The rest of the day is a series of memories out of order. I leave the give-blood line. Walk across 6th Ave. Back to the school. They are clearing out the lobby to accommodate triage for the nearby hospital. Someone leads a handful of students to administration to use the landline. Cell phones are out of order. The cell towers were on top of the World Trade Center buildings. I call Suzy. There are people crowding the office, waiting to use the phone after me. “Suzy, turn on the news.” It’s early in California. She grumbles. “I’m okay. I need you to call my family.” She turns on the TV. “Oh my God.” I give her my brother’s number, because he can reach the rest of the family. I give her my grandma’s number, because I want her to hear from Suzy directly that I am okay.

Dust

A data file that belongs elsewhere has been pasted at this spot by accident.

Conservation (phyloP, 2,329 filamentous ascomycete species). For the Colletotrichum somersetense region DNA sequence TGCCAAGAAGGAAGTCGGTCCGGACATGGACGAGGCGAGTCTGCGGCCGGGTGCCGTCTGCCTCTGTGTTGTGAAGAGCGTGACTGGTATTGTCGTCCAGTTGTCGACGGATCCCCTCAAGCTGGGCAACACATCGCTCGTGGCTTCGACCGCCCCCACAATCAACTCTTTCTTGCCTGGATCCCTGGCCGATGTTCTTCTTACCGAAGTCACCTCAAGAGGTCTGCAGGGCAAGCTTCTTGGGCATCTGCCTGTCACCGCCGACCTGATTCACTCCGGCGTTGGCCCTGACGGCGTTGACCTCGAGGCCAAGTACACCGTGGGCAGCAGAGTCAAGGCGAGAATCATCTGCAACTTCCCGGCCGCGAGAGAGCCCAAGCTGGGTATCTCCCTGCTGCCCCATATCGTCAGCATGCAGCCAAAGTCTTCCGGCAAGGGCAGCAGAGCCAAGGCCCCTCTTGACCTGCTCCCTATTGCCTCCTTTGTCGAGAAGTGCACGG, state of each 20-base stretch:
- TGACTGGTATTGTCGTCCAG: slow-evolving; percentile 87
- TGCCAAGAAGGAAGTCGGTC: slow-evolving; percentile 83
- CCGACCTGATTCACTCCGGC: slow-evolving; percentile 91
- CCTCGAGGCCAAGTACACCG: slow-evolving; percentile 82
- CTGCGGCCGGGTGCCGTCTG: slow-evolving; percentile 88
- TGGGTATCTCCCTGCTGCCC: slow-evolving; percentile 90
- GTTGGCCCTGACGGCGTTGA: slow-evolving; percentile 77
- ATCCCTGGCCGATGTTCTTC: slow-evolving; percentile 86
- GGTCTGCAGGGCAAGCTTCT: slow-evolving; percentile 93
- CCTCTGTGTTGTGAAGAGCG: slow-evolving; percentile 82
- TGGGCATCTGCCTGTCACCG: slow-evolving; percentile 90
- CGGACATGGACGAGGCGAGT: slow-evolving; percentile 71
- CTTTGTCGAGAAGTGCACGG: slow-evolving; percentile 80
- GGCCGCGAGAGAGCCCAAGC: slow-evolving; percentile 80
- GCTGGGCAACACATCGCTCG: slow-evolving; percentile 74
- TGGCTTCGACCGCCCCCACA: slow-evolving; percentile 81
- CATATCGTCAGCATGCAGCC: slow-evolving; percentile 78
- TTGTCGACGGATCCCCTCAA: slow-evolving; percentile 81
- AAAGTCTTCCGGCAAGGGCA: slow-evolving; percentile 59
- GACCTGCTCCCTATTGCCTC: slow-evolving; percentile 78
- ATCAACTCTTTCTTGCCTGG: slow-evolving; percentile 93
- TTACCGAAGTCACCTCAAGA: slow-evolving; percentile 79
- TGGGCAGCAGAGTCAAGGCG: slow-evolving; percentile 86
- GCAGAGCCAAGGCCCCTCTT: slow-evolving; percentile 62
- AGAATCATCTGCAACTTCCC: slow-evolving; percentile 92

I walk south. I don’t know why or how far. The back door of school is at 6th Avenue and 11th Street. (When they shut down Lower Manhattan the next day, they close it off 12th Street and below.) Shadows of leaves dapple the sidewalk and the people on it. We are stringy. That is, no one is really focuses on anything and we are not walking anywhere in particular. I see someone on the steps of a church. I wonder if that is the place to be right now, I wonder if I should go in. I decide there is too much going on outside in the world to go away from it. I don’t know what I should be doing, but I know I want to be available to it all. I don’t know what is going on and I want to. In a city of strangers I run into Bill. We met at Mia’s place on the Upper East Side. It’s where I’m staying till I find a place to live. He tells me he had to get out of Tribeca. It’s the area of town closest to the rubble, the smoke, the epicenter. There are people walking past us going north, covered in dust. We are standing in the way of foot traffic. He tells me he’ll probably see me tonight at Mia’s. He needs someplace to sleep.